juxtapose to

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juxtapose someone or something to someone or something

to place people or things next to each other, in any combination. (Also implies that the placing or arranging is done carefully.) I went to the meeting room early so I could juxtapose myself to the head of the table. I juxtaposed the chair to the view out the window.
References in periodicals archive ?
Paul Chan juxtaposes a passage from Theodor Adorno with one from Kathy Acker that could be an epigraph to the show as a whole: "In such a world which was nonreality terrorism made a lot of sense." Chan's digital animation, projected onto the floor, shows vehicles--cars, bikes, trams--ascending in a bird-swept sky crossed by telephone wires.
Shannon juxtaposes the deliberately cliche with the completely unexpected, and uses both freestyle and set choreography, which itself is a blend of dance, theater, and video projections, set to the live beat of DJ Excess.
A representative case: Duvall takes Song of Solomon's 1977 attack on black middleclass aping of white middle-class property values and juxtaposes it against a 1998 profile of the Nobel laureate's ownership of four homes.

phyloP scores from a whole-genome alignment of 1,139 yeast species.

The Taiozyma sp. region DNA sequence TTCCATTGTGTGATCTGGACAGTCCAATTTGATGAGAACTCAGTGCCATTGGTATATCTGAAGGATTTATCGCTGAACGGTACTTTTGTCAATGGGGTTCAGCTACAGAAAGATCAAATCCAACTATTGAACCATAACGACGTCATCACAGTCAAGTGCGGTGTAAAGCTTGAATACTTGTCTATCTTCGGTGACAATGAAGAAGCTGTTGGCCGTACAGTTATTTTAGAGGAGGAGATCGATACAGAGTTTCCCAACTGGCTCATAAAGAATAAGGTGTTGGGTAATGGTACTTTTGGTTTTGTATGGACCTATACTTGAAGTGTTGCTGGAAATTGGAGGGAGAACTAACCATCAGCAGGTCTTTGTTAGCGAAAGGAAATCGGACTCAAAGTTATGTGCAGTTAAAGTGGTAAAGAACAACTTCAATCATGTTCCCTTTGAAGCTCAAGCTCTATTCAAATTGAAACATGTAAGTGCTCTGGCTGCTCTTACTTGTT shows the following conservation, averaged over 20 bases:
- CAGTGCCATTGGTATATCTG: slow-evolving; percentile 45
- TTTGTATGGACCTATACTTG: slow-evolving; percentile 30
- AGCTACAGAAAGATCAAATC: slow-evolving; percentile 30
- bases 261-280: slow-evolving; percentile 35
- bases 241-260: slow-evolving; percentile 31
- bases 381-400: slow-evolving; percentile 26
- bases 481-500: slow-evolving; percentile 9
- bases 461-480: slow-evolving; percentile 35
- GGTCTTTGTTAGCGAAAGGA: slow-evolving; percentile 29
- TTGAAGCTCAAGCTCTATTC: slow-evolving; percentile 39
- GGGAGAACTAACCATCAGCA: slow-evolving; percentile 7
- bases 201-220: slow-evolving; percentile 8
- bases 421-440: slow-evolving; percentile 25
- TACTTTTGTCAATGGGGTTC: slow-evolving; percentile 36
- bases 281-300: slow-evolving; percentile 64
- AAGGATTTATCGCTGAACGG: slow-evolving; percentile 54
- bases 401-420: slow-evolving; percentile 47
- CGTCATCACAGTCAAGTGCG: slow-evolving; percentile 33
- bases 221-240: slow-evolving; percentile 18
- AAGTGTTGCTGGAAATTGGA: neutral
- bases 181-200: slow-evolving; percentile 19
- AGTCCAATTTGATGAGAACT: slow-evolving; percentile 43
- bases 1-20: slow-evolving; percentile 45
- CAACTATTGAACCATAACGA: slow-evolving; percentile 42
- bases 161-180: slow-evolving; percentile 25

Her work juxtaposes photos of life in her village with common sayings, such as, "If someone dreams they are tilling the soil, it is because someone will die."
Faust/Romeo Et Juliette juxtaposes each line of the original French dialogue with a pronunciation guide for the French indicating which phrases are stressed in performance, and the English translation.
Examining postcolonial dreams gone awry, Michele Magema's two-channel DVD installation Oye Oye, 2002, juxtaposes the artist's torso, marching in the Congolese uniform she wore as a child when her parents fled Zaire (now Democratic Republic of Congo) in 1983 as political refugees, with montaged footage of group dances performed during dictator Mobutu Sese Seko's "national authenticity" campaign.
Carpenter juxtaposes Saar's face as it changes over time with a parallel evolution of her art.
In the final chapter he juxtaposes Wright's Native Son and his close friend and fellow radical Nelson Algren's Somebody in Boots, two "antibuddy narratives" that offer a sympathetic but sharply critical portrayal of Communist interracial alliances.
Miller juxtaposes Ben Jonson, Freud, and Lacan, whose common dream of the "spectral son" represents the originary dream of a culture founded on filial sacrifice, "a distinctly homosocial masculine pathos" (231), and "the unmourned, unrelinquished object of a forbidden desire" (255).
Goodwin, a leading artist of the medium in Britain, has produced a short volume (Encyclopaedia of Mosaic, London: Batsford, 2003, [pounds sterling]18.99) which juxtaposes technical terms, practical information and snippets of history in a somewhat surreal sequence: Vitruvius finding himself next to Vitrified, Wave crest next to Watersoluble glues.